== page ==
January 17, 1999
IDEAL MARKET CLOSES
CUSTOMERS BID GOODBYE TO STORE OWNER, FRIEND
By Steve Kuchera, News-Tribune, Jan. 18, 1999
On Sunday afternoon, Harvey Winthrop did what he has done for years — he stood behind the counter at the Ideal Market and Bakery, greeting people coming through the door.
But this time it was different. Winthrop wasn’t just greeting customers and friends, he was welcoming guests to a going-away party.
Winthrop has sold the Ideal Market, the last downtown Duluth grocery, and will shortly close the family business he’s operated since the mid-1960s.
“Thank you for coming,” he said as more old customers came in.
“Take care of yourself,” Anita C. Cerio told Winthrop, giving him a hug. “It’s been a pleasure having you here. This was the best store down here.”
When George Winthrop and Lewis Camenker founded the market in 1921, there were at least 30 similar grocery stores downtown.
But over the years, shoppers’ habits changed and small, neighborhood stores vanished. Last fall, son Harvey Winthrop sold the building at 102 W. First St. to Life House Youth Center, which plans to convert it into a teen center.
He hasn’t decided what he’ll do after closing the store later this month, although he’s considering selling real estate.
“I’m used to working 12 hours a day, six days a week,” he said. “I’m used to staying busy.”
“He’ll find things to do,” although it will be nice to have more time together, to see friends and family, said Esther, Harvey’s wife of 38 years.
Esther called Sunday’s get-together the family’s “Mitzva” — good deed — for the day. Esther and Harvey Winthrop and their daughter Pam Lauer greeted people as they entered the store, guiding them to a guest book and a table full of food.
Customers and friends gathered and visited in aisles between half-empty shelves. Son-in-law Bill Lauer videotaped guests’ reminiscences of Harvey and George Winthrop and the store.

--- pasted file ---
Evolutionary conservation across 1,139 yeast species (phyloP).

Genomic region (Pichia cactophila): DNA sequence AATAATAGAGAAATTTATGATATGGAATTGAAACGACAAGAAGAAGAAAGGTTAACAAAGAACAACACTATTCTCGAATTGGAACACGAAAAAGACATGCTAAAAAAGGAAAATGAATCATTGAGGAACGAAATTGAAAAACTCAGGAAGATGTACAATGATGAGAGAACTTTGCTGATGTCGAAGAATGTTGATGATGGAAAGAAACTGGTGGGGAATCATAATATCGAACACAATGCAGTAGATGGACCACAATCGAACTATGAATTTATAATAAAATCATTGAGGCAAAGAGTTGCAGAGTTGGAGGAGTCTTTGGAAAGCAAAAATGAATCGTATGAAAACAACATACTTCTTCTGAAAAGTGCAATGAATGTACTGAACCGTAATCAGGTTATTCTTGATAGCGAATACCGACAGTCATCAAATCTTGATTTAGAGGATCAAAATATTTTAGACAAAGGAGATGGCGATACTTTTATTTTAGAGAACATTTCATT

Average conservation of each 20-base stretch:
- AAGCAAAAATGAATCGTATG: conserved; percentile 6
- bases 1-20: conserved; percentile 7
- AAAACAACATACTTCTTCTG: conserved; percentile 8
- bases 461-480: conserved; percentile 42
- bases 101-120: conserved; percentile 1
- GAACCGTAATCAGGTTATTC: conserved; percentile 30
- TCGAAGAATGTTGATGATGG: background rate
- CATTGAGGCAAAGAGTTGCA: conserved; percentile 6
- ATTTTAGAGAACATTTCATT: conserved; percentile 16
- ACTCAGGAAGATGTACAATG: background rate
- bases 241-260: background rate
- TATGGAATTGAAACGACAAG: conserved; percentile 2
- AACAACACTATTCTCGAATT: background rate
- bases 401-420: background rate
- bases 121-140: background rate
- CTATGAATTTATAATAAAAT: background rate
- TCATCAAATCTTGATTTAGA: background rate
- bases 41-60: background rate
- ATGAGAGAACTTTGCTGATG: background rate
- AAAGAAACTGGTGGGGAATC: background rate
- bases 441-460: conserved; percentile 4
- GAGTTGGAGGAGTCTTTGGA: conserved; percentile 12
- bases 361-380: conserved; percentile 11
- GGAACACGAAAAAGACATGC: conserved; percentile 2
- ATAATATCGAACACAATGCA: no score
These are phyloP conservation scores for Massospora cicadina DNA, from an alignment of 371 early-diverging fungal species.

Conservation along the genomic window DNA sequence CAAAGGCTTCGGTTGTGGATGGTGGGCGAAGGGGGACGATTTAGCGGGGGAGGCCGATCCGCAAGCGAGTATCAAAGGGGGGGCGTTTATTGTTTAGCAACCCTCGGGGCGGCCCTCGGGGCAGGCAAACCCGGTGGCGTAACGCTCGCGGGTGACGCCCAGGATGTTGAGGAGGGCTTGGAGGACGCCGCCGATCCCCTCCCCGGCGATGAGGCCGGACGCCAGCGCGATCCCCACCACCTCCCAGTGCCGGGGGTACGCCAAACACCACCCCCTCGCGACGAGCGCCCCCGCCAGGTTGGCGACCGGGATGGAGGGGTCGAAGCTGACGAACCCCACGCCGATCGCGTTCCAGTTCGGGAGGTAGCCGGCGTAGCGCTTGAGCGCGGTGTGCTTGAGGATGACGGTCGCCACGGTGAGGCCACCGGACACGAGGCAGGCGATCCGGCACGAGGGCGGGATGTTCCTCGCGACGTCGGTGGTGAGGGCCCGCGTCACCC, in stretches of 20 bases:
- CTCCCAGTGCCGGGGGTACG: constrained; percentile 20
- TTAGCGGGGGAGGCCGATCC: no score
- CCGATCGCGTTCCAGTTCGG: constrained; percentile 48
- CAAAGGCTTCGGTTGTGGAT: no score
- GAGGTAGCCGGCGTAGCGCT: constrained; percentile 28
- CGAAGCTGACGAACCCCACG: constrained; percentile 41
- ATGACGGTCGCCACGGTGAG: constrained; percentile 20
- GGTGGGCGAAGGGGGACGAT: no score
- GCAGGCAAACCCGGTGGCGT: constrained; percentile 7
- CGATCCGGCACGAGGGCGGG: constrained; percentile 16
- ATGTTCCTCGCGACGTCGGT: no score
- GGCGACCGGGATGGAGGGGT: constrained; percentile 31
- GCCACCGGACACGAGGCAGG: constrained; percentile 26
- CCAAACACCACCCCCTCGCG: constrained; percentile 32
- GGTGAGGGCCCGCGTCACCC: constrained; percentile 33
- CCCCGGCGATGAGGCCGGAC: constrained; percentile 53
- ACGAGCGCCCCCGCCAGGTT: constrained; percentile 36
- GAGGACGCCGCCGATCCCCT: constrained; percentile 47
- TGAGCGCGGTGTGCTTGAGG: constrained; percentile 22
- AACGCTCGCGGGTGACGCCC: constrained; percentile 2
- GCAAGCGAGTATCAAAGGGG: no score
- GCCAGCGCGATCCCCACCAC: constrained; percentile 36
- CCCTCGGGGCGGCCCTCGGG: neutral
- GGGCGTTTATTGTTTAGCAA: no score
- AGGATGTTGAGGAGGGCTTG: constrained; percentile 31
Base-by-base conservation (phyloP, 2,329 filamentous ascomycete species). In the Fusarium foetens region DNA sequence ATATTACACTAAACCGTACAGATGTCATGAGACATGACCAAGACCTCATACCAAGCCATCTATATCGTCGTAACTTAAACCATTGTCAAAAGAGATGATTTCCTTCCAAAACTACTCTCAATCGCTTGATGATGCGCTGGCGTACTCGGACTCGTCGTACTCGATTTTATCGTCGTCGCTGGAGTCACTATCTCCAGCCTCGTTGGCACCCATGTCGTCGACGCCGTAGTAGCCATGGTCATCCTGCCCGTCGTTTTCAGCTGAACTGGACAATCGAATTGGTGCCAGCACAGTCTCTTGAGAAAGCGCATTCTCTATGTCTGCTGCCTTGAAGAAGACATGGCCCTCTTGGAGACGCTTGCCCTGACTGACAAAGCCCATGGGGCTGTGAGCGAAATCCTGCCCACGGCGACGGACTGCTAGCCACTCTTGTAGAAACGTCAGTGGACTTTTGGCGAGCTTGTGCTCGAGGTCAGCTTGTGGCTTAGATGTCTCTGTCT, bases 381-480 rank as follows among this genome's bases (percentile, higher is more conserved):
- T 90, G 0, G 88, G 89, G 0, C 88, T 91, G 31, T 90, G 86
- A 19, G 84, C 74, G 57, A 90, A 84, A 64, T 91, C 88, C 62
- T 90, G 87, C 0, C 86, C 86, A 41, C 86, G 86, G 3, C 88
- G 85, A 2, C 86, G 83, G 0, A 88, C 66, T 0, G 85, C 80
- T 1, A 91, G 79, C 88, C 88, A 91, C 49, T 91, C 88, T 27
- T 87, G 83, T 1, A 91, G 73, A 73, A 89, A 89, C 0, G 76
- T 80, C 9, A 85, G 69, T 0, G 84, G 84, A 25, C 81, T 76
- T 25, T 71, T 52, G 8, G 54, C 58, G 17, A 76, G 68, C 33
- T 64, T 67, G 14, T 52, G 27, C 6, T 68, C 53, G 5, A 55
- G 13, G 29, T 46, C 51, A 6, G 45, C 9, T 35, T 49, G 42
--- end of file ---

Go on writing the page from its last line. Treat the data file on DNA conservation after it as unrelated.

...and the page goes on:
During a lull, Winthrop, 69, said he’ll miss the people the most. And they will miss him.
“He was always pleasant to everyone,” Cerio said. “He treated everyone with respect. He’s a real gentleman.”
“He did favors for me,” said Ron Jensen. “He would deliver things. He gave me rides to the bus station. I hate to see him leave. He’s been a real friend.”
“He’s a people person, very concerned about people,” Bob Bulloch said.
Over the years, Winthrop showed his concern in various ways. He held the money for people who were down and out, picking out their groceries and delivering them as needed. Several years ago he stopped selling lottery tickets, feeling that many customers couldn’t afford them.
Winthrop’s son Marc couldn’t attend Sunday’s party, but he wrote to tell how, when he was a teen-ager, he became upset over his father’s habit of simply ordering shoplifters out of the store, rather than having them arrested.
Then, one day, Marc chased a man carrying a boom box who had stolen a carton of cigarettes and knocked down a friend. Marc tackled the man. In the fall, the shoplifter’s stereo shattered.
“When I looked at his face, at that moment, I realized that the boom box laying in pieces may have been his only possession,” Marc wrote. “I suddenly understood why my father was so lenient with some of the people who frequented the Ideal Market, how he has always and continues to live out his values, and how he has become such an important person in so many people’s lives.”
The News Tribune ran another story about Ideal Market a couple months earlier, on Nov. 26, 1998:
IT WAS IDEAL
THE LAST OF DOWNTOWN GROCERS WILL CLOSE SHOP IN JANUARY
By Paul Adams, News-Tribune
In an era of 24-hour warehouse retailing, the Ideal Market and Bakery is a bit of Americana: A melting pot of a grocery store where downtown professionals looking for ethnic specialties and street people looking for basic staples get in line behind the same cash register.
Whether the customers are paying with a Visa Gold Card or food stamps, owner Harvey Winthrop usually greets them by name with the same resonant, radio-quality voice.
“I like people, there’s no question about it,” Winthrop said while on a break from the front counter. “I’m going to miss the Ideal very, very much.”
The last of the downtown grocers — and one of the few that still makes house calls — will close sometime in January. Winthrop, 69, recently sold the building, at 102 W. 1st St., to Life House Youth Center, which plans to convert it into a teen center.
The store will be missed by downtown workers who rely on the market for fresh ricotta or feta cheese, grape leaves and other specialties. But the loss may prove greatest among the downtown’s poor people and among elderly shut-ins, who lack transportation or the ability to shop on their own. To them, the Ideal Market has been everything its name suggests.